Astra Zeneca argued that costs associated with the acquiring of retail vouchers for their employees (in lieu of cash remuneration) was a business overhead on which it should be able to deduct input tax. It also argued that the vouchers were being provided to its employees for no consideration and it should be permitted not to charge output tax for them.
The ECJ, agreeing with the Advocate-General, found that the vouchers included VAT when being redeemed with the retailer, and that consideration for the vouchers was the foregoing of employee remuneration. The supply thus fell under the Principal VAT Directive, and attracted VAT.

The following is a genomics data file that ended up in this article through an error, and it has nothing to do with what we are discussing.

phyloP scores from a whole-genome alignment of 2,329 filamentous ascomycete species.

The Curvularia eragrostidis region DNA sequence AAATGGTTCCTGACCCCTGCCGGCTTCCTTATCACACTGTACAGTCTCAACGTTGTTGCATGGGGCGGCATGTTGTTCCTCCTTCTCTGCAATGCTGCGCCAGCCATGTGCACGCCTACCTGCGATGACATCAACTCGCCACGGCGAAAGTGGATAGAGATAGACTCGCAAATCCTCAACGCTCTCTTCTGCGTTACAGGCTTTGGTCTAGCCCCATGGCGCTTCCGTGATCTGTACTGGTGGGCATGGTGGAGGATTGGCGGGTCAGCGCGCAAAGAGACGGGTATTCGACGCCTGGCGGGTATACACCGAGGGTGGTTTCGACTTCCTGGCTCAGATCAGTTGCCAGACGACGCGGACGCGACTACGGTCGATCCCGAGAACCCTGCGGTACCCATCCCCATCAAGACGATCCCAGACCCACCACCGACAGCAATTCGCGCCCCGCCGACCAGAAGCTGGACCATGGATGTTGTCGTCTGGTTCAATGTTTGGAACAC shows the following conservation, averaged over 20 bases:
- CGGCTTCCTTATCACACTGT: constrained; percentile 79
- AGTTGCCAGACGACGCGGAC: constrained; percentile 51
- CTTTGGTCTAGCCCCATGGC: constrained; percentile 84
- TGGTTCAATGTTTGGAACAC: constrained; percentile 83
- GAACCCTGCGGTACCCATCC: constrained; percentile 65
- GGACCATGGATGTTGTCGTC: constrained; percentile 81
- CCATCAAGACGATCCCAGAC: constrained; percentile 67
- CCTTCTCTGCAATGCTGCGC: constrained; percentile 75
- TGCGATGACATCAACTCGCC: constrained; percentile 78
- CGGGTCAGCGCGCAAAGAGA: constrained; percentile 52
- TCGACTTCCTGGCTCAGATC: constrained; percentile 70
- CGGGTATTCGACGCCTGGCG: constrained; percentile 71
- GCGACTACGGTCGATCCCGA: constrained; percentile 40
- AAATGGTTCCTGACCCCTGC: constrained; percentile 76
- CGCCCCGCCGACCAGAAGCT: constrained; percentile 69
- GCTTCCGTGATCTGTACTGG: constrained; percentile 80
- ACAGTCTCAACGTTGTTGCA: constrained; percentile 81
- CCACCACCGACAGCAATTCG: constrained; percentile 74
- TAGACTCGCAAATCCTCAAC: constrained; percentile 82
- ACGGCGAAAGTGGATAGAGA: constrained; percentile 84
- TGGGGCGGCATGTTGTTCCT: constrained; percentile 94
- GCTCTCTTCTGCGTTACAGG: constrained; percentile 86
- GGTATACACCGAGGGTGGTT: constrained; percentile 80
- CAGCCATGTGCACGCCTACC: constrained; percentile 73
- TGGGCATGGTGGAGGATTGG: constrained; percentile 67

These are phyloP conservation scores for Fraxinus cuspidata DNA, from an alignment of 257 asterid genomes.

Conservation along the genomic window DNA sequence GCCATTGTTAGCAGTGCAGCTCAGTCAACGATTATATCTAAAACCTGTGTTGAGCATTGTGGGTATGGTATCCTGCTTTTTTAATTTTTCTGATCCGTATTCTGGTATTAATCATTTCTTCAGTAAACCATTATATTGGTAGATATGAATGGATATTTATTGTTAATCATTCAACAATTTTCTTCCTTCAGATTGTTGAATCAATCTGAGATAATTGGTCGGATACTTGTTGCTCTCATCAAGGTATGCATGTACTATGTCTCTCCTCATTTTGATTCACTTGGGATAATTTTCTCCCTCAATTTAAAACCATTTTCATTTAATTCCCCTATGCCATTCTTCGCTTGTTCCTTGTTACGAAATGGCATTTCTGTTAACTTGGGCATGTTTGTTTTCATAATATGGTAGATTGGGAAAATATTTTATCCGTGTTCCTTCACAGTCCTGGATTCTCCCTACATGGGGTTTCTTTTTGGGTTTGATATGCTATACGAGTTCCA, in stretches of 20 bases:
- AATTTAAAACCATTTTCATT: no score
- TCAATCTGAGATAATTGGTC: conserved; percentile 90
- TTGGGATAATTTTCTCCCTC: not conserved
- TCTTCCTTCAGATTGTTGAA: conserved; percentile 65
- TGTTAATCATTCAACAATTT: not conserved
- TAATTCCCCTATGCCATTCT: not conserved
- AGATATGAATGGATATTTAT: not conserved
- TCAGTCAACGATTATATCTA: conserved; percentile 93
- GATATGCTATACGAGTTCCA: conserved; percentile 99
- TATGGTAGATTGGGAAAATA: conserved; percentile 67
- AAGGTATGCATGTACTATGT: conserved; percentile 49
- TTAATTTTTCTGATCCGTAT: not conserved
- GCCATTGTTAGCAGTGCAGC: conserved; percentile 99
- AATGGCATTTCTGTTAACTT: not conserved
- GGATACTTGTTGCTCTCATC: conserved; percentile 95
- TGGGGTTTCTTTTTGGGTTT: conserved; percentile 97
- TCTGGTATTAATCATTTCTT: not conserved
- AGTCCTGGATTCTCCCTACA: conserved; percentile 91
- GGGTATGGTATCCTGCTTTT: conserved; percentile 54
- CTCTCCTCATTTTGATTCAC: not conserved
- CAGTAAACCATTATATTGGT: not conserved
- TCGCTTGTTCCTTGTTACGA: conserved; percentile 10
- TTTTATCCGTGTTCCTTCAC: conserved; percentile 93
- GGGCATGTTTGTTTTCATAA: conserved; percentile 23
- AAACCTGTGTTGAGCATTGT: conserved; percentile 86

This case has significant implications for employers who have claimed input VAT on their voucher schemes, but have not accounted for the corresponding output VAT on the supply. Where VAT has been accounted for on the supply to employees, those complications should not arise.